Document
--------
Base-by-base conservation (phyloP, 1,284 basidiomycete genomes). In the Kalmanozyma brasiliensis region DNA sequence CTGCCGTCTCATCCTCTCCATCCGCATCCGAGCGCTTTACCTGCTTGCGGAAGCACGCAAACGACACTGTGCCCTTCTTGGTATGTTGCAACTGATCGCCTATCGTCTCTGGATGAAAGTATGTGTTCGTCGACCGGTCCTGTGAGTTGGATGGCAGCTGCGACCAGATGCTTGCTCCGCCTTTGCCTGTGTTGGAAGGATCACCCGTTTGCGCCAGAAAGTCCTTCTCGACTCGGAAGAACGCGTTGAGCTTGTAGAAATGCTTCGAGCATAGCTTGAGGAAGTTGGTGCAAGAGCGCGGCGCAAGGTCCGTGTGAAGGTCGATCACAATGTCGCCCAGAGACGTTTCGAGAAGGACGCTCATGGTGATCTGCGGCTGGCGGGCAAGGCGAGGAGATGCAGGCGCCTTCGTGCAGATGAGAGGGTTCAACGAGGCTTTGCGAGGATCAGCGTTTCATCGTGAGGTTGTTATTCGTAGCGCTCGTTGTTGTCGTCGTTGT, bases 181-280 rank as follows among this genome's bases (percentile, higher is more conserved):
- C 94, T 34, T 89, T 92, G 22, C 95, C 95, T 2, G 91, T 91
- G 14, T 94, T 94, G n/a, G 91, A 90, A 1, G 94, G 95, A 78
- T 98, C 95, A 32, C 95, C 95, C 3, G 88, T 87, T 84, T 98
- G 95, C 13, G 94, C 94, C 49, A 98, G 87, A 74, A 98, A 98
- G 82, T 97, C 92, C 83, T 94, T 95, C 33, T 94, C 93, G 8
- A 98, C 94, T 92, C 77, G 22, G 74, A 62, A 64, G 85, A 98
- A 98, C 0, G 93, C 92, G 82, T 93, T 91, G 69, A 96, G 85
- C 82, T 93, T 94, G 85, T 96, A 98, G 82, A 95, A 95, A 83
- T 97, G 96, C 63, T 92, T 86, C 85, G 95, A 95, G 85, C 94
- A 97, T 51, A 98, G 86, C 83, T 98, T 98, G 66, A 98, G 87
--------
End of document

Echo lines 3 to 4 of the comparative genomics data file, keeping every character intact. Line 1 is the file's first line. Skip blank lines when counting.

- G 14, T 94, T 94, G n/a, G 91, A 90, A 1, G 94, G 95, A 78
- T 98, C 95, A 32, C 95, C 95, C 3, G 88, T 87, T 84, T 98